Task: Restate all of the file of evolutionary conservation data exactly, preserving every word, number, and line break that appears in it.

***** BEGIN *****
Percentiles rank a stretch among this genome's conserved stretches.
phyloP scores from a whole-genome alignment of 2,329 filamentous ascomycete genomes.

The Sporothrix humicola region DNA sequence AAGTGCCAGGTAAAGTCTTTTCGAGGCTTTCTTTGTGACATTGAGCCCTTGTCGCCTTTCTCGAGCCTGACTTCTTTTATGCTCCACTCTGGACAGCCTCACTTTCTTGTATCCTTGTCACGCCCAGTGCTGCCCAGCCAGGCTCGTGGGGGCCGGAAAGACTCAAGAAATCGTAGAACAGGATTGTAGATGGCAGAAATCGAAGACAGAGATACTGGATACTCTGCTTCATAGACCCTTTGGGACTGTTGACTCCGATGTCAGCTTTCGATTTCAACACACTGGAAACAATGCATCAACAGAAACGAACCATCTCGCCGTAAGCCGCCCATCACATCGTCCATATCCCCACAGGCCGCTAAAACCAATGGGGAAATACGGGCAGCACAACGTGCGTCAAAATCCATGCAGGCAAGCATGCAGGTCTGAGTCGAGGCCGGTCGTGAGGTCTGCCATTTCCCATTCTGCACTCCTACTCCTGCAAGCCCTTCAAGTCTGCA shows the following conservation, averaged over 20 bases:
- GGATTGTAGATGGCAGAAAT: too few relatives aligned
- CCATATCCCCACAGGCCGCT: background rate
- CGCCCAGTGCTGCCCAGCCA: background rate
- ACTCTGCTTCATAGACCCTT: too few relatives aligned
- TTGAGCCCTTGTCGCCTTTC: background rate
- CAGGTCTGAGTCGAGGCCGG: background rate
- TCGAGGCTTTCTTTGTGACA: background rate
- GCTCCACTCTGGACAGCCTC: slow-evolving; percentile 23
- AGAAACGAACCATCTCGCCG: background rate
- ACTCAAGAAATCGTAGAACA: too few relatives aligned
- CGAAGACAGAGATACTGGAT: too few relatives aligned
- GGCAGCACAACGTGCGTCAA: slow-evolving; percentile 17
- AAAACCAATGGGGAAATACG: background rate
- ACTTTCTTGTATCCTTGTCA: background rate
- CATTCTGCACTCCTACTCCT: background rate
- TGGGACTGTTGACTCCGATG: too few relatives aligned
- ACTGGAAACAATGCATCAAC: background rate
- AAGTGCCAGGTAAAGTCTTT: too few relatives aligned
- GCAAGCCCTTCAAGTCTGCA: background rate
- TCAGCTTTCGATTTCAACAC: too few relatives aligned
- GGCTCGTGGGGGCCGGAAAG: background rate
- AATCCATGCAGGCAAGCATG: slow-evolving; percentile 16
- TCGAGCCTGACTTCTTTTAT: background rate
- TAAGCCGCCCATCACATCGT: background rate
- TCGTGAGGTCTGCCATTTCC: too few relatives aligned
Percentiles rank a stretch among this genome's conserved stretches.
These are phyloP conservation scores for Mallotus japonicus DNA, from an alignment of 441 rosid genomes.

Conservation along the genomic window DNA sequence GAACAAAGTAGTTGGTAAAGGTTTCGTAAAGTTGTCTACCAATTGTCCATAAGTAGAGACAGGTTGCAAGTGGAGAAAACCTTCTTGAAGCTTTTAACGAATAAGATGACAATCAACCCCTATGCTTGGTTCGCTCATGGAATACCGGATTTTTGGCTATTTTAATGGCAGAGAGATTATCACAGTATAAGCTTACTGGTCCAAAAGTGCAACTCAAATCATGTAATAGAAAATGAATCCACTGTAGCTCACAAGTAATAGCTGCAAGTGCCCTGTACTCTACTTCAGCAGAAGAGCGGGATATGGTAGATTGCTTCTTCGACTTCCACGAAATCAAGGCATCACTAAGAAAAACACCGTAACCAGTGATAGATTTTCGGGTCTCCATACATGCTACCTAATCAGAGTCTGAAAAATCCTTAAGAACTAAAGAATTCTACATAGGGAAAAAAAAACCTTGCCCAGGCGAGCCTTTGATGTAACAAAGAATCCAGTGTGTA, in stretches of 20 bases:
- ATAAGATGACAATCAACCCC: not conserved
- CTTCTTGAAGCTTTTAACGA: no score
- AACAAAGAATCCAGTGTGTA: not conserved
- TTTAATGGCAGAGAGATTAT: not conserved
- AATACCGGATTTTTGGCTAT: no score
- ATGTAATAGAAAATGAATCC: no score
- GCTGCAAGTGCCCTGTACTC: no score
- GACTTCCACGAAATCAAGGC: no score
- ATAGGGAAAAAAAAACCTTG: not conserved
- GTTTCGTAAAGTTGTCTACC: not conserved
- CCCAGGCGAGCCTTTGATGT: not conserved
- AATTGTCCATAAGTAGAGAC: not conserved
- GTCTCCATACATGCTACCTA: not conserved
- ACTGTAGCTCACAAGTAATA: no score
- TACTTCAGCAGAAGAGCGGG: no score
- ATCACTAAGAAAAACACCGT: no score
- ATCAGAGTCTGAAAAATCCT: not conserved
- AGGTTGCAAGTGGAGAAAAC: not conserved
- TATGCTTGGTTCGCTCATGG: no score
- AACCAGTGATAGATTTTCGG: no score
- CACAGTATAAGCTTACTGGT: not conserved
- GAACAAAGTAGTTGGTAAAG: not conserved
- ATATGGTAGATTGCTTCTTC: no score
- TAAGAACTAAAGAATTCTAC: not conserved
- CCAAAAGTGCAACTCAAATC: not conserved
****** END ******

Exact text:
Percentiles rank a stretch among this genome's conserved stretches.
phyloP scores from a whole-genome alignment of 2,329 filamentous ascomycete genomes.

The Sporothrix humicola region DNA sequence AAGTGCCAGGTAAAGTCTTTTCGAGGCTTTCTTTGTGACATTGAGCCCTTGTCGCCTTTCTCGAGCCTGACTTCTTTTATGCTCCACTCTGGACAGCCTCACTTTCTTGTATCCTTGTCACGCCCAGTGCTGCCCAGCCAGGCTCGTGGGGGCCGGAAAGACTCAAGAAATCGTAGAACAGGATTGTAGATGGCAGAAATCGAAGACAGAGATACTGGATACTCTGCTTCATAGACCCTTTGGGACTGTTGACTCCGATGTCAGCTTTCGATTTCAACACACTGGAAACAATGCATCAACAGAAACGAACCATCTCGCCGTAAGCCGCCCATCACATCGTCCATATCCCCACAGGCCGCTAAAACCAATGGGGAAATACGGGCAGCACAACGTGCGTCAAAATCCATGCAGGCAAGCATGCAGGTCTGAGTCGAGGCCGGTCGTGAGGTCTGCCATTTCCCATTCTGCACTCCTACTCCTGCAAGCCCTTCAAGTCTGCA shows the following conservation, averaged over 20 bases:
- GGATTGTAGATGGCAGAAAT: too few relatives aligned
- CCATATCCCCACAGGCCGCT: background rate
- CGCCCAGTGCTGCCCAGCCA: background rate
- ACTCTGCTTCATAGACCCTT: too few relatives aligned
- TTGAGCCCTTGTCGCCTTTC: background rate
- CAGGTCTGAGTCGAGGCCGG: background rate
- TCGAGGCTTTCTTTGTGACA: background rate
- GCTCCACTCTGGACAGCCTC: slow-evolving; percentile 23
- AGAAACGAACCATCTCGCCG: background rate
- ACTCAAGAAATCGTAGAACA: too few relatives aligned
- CGAAGACAGAGATACTGGAT: too few relatives aligned
- GGCAGCACAACGTGCGTCAA: slow-evolving; percentile 17
- AAAACCAATGGGGAAATACG: background rate
- ACTTTCTTGTATCCTTGTCA: background rate
- CATTCTGCACTCCTACTCCT: background rate
- TGGGACTGTTGACTCCGATG: too few relatives aligned
- ACTGGAAACAATGCATCAAC: background rate
- AAGTGCCAGGTAAAGTCTTT: too few relatives aligned
- GCAAGCCCTTCAAGTCTGCA: background rate
- TCAGCTTTCGATTTCAACAC: too few relatives aligned
- GGCTCGTGGGGGCCGGAAAG: background rate
- AATCCATGCAGGCAAGCATG: slow-evolving; percentile 16
- TCGAGCCTGACTTCTTTTAT: background rate
- TAAGCCGCCCATCACATCGT: background rate
- TCGTGAGGTCTGCCATTTCC: too few relatives aligned
Percentiles rank a stretch among this genome's conserved stretches.
These are phyloP conservation scores for Mallotus japonicus DNA, from an alignment of 441 rosid genomes.

Conservation along the genomic window DNA sequence GAACAAAGTAGTTGGTAAAGGTTTCGTAAAGTTGTCTACCAATTGTCCATAAGTAGAGACAGGTTGCAAGTGGAGAAAACCTTCTTGAAGCTTTTAACGAATAAGATGACAATCAACCCCTATGCTTGGTTCGCTCATGGAATACCGGATTTTTGGCTATTTTAATGGCAGAGAGATTATCACAGTATAAGCTTACTGGTCCAAAAGTGCAACTCAAATCATGTAATAGAAAATGAATCCACTGTAGCTCACAAGTAATAGCTGCAAGTGCCCTGTACTCTACTTCAGCAGAAGAGCGGGATATGGTAGATTGCTTCTTCGACTTCCACGAAATCAAGGCATCACTAAGAAAAACACCGTAACCAGTGATAGATTTTCGGGTCTCCATACATGCTACCTAATCAGAGTCTGAAAAATCCTTAAGAACTAAAGAATTCTACATAGGGAAAAAAAAACCTTGCCCAGGCGAGCCTTTGATGTAACAAAGAATCCAGTGTGTA, in stretches of 20 bases:
- ATAAGATGACAATCAACCCC: not conserved
- CTTCTTGAAGCTTTTAACGA: no score
- AACAAAGAATCCAGTGTGTA: not conserved
- TTTAATGGCAGAGAGATTAT: not conserved
- AATACCGGATTTTTGGCTAT: no score
- ATGTAATAGAAAATGAATCC: no score
- GCTGCAAGTGCCCTGTACTC: no score
- GACTTCCACGAAATCAAGGC: no score
- ATAGGGAAAAAAAAACCTTG: not conserved
- GTTTCGTAAAGTTGTCTACC: not conserved
- CCCAGGCGAGCCTTTGATGT: not conserved
- AATTGTCCATAAGTAGAGAC: not conserved
- GTCTCCATACATGCTACCTA: not conserved
- ACTGTAGCTCACAAGTAATA: no score
- TACTTCAGCAGAAGAGCGGG: no score
- ATCACTAAGAAAAACACCGT: no score
- ATCAGAGTCTGAAAAATCCT: not conserved
- AGGTTGCAAGTGGAGAAAAC: not conserved
- TATGCTTGGTTCGCTCATGG: no score
- AACCAGTGATAGATTTTCGG: no score
- CACAGTATAAGCTTACTGGT: not conserved
- GAACAAAGTAGTTGGTAAAG: not conserved
- ATATGGTAGATTGCTTCTTC: no score
- TAAGAACTAAAGAATTCTAC: not conserved
- CCAAAAGTGCAACTCAAATC: not conserved